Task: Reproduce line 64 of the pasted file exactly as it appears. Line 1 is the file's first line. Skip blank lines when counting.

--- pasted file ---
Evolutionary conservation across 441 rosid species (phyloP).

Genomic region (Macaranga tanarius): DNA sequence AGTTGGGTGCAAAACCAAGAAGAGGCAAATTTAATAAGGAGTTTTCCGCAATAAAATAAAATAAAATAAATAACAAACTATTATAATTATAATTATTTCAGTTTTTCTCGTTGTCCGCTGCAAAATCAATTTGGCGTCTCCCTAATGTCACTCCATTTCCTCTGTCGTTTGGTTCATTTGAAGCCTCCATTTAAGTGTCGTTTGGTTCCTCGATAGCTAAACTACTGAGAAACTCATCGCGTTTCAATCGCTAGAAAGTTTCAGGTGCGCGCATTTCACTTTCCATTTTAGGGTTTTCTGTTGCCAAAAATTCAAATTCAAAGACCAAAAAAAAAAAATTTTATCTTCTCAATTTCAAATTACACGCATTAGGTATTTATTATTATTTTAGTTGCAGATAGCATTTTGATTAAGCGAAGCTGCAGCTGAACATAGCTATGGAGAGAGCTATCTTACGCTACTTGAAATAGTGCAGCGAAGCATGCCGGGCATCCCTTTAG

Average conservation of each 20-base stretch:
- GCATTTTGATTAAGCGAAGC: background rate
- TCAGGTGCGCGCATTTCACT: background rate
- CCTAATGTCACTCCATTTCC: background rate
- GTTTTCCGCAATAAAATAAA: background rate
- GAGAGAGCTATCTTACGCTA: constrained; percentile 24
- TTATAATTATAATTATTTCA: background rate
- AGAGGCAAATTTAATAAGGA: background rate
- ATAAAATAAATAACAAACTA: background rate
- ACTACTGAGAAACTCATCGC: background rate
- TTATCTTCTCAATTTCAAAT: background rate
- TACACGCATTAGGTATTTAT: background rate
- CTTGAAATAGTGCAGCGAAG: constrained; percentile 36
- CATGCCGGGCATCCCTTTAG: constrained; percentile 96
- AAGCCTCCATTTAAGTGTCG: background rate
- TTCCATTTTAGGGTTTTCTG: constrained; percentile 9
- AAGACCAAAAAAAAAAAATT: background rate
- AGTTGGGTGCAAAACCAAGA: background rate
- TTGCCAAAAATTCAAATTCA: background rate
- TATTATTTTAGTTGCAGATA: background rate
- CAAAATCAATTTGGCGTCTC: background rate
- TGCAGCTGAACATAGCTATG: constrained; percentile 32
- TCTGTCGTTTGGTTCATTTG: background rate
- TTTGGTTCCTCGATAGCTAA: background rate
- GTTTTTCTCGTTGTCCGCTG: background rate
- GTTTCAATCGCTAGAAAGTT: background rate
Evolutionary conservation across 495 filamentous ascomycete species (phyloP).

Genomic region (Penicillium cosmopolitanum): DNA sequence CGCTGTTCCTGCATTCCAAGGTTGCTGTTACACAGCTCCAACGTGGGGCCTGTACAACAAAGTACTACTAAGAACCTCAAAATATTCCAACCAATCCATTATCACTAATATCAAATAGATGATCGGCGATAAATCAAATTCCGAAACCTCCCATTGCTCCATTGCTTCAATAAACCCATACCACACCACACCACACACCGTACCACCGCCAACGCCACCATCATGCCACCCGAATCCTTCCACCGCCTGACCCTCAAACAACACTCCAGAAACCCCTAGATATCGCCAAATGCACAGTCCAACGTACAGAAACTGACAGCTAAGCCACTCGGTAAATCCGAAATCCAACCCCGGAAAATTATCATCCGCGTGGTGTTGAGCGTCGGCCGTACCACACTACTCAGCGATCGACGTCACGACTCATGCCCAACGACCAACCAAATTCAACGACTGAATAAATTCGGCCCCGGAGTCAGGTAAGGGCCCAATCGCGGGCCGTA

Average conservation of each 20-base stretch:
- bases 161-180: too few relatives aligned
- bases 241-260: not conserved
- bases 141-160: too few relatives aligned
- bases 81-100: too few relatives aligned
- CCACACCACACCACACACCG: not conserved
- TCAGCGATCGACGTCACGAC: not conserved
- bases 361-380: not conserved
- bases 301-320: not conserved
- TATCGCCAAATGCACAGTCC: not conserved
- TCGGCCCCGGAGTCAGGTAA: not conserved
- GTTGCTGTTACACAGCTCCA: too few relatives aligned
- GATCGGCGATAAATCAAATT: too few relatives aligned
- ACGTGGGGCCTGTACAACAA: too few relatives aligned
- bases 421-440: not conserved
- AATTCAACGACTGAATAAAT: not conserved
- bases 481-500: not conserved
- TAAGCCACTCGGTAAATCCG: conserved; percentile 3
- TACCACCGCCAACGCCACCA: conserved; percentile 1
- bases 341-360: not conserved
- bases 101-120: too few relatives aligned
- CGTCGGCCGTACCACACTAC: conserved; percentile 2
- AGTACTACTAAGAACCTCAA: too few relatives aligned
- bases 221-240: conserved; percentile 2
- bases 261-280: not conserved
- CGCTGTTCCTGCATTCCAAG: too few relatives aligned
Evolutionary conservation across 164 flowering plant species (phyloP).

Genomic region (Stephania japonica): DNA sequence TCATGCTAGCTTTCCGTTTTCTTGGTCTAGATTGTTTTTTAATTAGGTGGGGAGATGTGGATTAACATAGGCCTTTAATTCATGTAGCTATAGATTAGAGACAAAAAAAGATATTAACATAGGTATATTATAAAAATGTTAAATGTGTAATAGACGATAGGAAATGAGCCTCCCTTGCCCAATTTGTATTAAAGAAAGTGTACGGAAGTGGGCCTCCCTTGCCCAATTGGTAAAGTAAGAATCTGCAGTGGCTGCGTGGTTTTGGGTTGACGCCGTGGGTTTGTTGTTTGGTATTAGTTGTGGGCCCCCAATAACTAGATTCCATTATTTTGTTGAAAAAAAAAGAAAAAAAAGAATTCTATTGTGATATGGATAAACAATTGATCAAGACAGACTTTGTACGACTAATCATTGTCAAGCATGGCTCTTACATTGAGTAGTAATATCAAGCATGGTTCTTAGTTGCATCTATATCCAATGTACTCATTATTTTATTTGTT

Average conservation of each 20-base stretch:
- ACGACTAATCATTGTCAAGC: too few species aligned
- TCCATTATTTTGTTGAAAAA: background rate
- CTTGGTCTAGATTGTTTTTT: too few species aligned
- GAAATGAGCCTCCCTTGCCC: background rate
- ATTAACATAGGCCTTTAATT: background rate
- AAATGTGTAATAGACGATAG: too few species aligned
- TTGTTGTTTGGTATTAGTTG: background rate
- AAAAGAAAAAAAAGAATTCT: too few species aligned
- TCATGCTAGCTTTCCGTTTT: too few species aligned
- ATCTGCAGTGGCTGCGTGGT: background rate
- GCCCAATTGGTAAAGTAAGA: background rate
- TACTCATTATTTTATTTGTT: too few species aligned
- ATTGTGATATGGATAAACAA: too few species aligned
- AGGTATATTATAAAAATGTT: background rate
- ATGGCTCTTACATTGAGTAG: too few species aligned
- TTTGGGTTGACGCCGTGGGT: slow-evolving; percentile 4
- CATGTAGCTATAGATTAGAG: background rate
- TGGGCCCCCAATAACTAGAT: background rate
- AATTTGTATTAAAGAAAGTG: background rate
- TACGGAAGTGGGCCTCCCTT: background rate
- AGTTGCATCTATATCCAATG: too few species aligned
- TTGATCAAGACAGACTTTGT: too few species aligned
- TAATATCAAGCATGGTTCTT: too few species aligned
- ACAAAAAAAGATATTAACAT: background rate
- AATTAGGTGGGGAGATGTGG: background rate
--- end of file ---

- ATTAACATAGGCCTTTAATT: background rate